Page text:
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Engaging in mind games on the court

Doctor trains players how to prepare mentally


No matter how hard he tried, Andy Magnes couldn't control his temper on the tennis court.

Magnes would miss a shot and he'd rattle off so many obscenities that mothers watching nearby sprinted to cover their children's ears.

He'd lose a set and Magnes would take it out on his racket, slamming it down on the pavement over and over.

Magnes, 17, couldn't understand it. He had the talent, his coaches said, to be one of the best junior players in the country but his temper didn't allow him to realize it.

Struggling at a tournament last year, the Short Hills, N.J., native approached Dr. Jorge Valverde, who travels the, world training tennis' best on the mental side of the game.

Using Valverde's "Tennis Mental Preparation Program," Magnes slowly controlled his temper and began to see results. A year later, Magnes - who will compete in this week's Bush Florida Open in Fort Myers - is ranked No. 12 in the eastern United States.

Valverde, who earned a doctorate in psychology at the University of Kansas and has worked with pros such as Luke Jensen and Megan Shaughnessy, said physical ability will only take you so far in tennis. As players get older, tennis becomes more and more mental.

"Once you get to a point where everybody has the same physical abilities, the mental side of it becomes a big factor," Valverde said.

"When you get to the pros, it's 99 percent (mental) because everybody has a great" serve: Everybody has the strokes. What's different? The mental preparation."

Magnes feels he's playing with an unfair advantage.

"It's sort of like two, people walking in a tunnel and one person is blindfolded and the other person can see," Magnes said. "Technically, both people can reach the 'end of the tunnel but one person has such an advantage over the other person."

I feel a lot of players are blind when they're on the court. They have no clue about the mental game."

Valverde first became interested in tennis' mental game at Kansas.

Watching the Jayhawk men's And women's tennis teams, Valverde wondered why some players excelled and others didn't when their talent level wasn't considerably different.

For eight years he followed the Jayhawks, interviewing players in the middle of matches. "What were you thinking before you hit that ace?" Valverde asked. "What was going on in your mind when you double-faulted?"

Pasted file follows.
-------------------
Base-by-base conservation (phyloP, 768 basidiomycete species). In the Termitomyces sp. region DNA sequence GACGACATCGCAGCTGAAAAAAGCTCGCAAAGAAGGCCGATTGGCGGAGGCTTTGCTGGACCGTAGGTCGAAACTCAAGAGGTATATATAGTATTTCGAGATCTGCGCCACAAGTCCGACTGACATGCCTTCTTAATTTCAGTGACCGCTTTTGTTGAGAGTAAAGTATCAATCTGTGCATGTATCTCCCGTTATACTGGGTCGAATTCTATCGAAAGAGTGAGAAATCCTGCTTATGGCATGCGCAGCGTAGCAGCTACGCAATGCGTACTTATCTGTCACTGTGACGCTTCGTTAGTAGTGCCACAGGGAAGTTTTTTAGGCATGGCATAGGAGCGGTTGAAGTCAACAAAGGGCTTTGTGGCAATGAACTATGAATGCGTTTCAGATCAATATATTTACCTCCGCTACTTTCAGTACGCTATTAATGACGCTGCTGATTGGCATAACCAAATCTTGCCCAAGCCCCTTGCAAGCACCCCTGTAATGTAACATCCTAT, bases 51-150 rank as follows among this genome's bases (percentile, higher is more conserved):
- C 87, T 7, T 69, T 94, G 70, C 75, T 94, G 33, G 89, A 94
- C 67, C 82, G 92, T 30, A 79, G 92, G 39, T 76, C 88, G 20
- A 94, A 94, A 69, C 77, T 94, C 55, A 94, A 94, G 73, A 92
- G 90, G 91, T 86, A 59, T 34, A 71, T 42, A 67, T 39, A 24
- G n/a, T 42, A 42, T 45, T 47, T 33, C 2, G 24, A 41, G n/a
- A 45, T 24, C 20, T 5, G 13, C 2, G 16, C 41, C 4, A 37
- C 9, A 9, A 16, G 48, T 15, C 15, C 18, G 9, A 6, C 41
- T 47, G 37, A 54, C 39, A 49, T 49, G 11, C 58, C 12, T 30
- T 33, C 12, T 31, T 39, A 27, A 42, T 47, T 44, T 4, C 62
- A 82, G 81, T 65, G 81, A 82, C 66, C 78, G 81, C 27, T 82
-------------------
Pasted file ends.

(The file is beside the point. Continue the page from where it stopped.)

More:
Then he approached Arthur Ashe, one of the best to ever play the game, and Raul Ramirez, who won nine Grand Slam singles titles in the 1970s.

Valverde interviewed Ashe, the only black man to win a Grand Slam tournament, on two occasions for a total of five hours. He grilled the legend on how he mentally prepared for major tournaments.

When he looked at his scribbled ยท notepad, one idea kept recurring. " The way players mentally prepare for matches can mean the difference between victory and defeat, the difference between becoming a star and failing.

Players, Valverde deciphered, must use a precise language in order to condition their mind for success. For instance, they should- n't say, "I'll try to make this serve." They should say, "I'm putting this serve in."

The moment you say 'I am,' it's creating images in your mind," Valverde said. "When you say, 'I'll try,' the mind goes into standby mode with great uncertainty and doubt, creating the wrong kind of images in your mind."

The exercises range from writing tasks that ask students to describe themselves playing their best tennis to listening to CDs that use light and sound to condition the mind.

When students do the latter, they put on sunglasses lined with a lighting system. A calm voice tells the student to close their eyes, relax and put all stresses out of their mind.

The lights then flash, putting students into a state of mind called theta. "In theta, our mind becomes like a sponge," Valverde said.

The voice then trains students on confidence (it's an inside-out process not an outside-in process) and concentration (one can't let outside distractions affect them on the court).

When Liberty Sveke, an elite 16 year-old junior player from Sarasota who will play in the Bush Open, first heard of Valverde's program, she laughed.

"No," Liberty told her mother. "I don't need that."

After being upset at a major tournament, Liberty decided she needed it. A year after starting Valverde's program, she is the No.' 8-ranked 16-year-old in the country.

Liberty said her increased mental acumen is the reason for her success.

"You obviously have. to have some physical base," she said. "But in order to use it, it's all mental. The mental side is what separates the higher-ranked players from those below."

Magnes agrees. He said Valverde's program has changed his life.

Not only is he doing better on the court, he's doing better in the classroom. Magnes, applying Valverde's teachings to school, got straight A's at Newark Academy last semester.

"I have so much faith in the program now that if Jorge said to jump off a bridge and you'll become a better tennis player, I probably would right now," Magnes said. "Because everything he's said, so far, has proven right."

Oh, you remember that temper. Magnes said he hasn't smashed a racket in more than a year.

The only thing he has smashed is his competition.